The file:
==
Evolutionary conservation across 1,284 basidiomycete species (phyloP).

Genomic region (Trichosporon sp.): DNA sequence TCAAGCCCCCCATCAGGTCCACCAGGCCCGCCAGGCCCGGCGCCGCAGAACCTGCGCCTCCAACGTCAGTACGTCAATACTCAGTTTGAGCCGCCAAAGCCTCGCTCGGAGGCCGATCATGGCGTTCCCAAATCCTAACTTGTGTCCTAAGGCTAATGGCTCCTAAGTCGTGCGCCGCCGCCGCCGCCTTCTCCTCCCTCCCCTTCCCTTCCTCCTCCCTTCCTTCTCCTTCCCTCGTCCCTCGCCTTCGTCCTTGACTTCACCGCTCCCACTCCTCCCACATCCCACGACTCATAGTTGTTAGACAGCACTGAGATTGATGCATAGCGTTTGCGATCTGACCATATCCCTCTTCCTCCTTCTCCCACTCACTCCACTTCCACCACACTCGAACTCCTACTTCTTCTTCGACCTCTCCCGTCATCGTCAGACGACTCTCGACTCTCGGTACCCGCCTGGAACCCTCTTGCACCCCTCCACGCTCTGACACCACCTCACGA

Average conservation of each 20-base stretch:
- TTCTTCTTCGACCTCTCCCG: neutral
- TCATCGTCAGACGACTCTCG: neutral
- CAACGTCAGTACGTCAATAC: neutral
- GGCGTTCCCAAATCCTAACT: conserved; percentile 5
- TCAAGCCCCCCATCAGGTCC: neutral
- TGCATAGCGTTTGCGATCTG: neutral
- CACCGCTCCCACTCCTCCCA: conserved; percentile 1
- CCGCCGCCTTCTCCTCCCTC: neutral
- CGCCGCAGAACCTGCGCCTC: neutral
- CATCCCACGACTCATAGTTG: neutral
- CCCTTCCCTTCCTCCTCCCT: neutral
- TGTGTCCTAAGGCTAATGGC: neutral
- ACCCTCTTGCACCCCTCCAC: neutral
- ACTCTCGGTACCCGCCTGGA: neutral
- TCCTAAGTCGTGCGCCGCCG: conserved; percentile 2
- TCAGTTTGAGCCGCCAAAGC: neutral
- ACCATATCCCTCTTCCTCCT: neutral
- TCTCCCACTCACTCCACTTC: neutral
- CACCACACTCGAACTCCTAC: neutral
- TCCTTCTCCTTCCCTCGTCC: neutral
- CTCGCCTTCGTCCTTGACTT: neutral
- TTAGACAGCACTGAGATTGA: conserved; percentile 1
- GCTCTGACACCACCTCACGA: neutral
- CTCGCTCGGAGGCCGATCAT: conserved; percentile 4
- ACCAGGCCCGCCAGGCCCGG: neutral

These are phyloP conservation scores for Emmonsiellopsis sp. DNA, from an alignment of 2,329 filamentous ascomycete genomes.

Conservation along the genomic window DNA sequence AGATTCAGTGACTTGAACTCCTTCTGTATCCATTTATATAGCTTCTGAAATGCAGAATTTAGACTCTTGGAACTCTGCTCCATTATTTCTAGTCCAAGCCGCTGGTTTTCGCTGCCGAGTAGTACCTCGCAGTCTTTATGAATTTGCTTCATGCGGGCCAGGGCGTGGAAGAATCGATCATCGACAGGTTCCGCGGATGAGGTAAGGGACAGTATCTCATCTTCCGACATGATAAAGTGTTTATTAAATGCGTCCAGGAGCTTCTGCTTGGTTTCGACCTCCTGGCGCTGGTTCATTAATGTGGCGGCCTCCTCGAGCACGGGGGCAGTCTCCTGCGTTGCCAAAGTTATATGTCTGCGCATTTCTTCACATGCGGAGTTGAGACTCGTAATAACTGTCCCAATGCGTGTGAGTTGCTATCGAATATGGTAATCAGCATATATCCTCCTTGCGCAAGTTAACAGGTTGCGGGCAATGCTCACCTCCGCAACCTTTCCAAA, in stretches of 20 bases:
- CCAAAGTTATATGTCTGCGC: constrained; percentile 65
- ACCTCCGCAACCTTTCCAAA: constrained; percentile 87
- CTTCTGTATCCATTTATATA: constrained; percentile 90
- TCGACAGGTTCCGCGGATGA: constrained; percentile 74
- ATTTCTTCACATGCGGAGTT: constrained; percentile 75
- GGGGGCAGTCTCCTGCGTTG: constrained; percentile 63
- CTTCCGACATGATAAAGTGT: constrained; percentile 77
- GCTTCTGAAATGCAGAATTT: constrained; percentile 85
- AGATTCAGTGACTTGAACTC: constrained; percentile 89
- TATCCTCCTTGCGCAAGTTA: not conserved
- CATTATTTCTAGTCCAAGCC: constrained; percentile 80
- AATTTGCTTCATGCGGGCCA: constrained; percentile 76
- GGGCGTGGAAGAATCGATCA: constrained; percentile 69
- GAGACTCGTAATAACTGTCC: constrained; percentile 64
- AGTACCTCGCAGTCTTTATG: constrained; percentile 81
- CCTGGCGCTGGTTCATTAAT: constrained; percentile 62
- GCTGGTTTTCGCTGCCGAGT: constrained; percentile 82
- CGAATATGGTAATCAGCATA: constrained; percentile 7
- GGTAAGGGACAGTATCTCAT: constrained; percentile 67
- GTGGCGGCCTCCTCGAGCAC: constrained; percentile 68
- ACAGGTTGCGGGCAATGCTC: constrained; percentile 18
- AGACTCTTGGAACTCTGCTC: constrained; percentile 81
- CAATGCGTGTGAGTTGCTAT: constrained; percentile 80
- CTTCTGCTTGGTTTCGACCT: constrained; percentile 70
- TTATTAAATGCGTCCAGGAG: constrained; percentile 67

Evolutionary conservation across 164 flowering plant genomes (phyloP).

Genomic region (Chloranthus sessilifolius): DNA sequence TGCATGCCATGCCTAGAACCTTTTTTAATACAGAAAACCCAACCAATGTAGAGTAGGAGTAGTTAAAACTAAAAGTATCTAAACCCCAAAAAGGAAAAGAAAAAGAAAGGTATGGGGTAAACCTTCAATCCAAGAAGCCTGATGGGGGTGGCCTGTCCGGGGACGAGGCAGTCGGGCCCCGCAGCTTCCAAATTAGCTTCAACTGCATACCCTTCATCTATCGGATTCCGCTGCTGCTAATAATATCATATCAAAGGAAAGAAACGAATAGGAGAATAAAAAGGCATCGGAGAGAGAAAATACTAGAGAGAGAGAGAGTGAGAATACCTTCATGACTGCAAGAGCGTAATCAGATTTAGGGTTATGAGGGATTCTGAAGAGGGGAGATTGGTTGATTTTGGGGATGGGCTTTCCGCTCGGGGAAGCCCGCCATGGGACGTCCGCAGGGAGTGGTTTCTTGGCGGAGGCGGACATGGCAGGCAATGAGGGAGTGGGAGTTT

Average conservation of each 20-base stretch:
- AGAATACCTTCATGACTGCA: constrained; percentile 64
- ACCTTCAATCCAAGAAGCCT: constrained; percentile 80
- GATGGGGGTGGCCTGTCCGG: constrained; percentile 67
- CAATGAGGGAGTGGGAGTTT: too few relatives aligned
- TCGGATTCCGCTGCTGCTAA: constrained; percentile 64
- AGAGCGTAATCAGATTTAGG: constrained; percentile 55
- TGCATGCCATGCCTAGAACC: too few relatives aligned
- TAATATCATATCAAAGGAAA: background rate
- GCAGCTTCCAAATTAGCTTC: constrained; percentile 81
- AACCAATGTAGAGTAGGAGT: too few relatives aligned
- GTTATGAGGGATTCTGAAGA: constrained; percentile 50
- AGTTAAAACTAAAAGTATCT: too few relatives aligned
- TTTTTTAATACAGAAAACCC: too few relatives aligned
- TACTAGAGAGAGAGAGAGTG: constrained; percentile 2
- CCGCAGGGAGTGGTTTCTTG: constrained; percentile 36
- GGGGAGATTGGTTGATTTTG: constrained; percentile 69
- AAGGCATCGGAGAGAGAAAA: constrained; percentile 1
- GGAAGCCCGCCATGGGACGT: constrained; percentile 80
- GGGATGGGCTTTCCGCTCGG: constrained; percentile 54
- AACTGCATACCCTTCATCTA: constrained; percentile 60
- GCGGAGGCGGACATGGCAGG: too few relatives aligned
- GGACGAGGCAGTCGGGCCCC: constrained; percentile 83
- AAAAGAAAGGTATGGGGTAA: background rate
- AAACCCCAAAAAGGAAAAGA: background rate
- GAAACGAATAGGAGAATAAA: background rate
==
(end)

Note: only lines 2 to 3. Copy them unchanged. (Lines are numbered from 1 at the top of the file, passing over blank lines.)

Genomic region (Trichosporon sp.): DNA sequence TCAAGCCCCCCATCAGGTCCACCAGGCCCGCCAGGCCCGGCGCCGCAGAACCTGCGCCTCCAACGTCAGTACGTCAATACTCAGTTTGAGCCGCCAAAGCCTCGCTCGGAGGCCGATCATGGCGTTCCCAAATCCTAACTTGTGTCCTAAGGCTAATGGCTCCTAAGTCGTGCGCCGCCGCCGCCGCCTTCTCCTCCCTCCCCTTCCCTTCCTCCTCCCTTCCTTCTCCTTCCCTCGTCCCTCGCCTTCGTCCTTGACTTCACCGCTCCCACTCCTCCCACATCCCACGACTCATAGTTGTTAGACAGCACTGAGATTGATGCATAGCGTTTGCGATCTGACCATATCCCTCTTCCTCCTTCTCCCACTCACTCCACTTCCACCACACTCGAACTCCTACTTCTTCTTCGACCTCTCCCGTCATCGTCAGACGACTCTCGACTCTCGGTACCCGCCTGGAACCCTCTTGCACCCCTCCACGCTCTGACACCACCTCACGA

Average conservation of each 20-base stretch: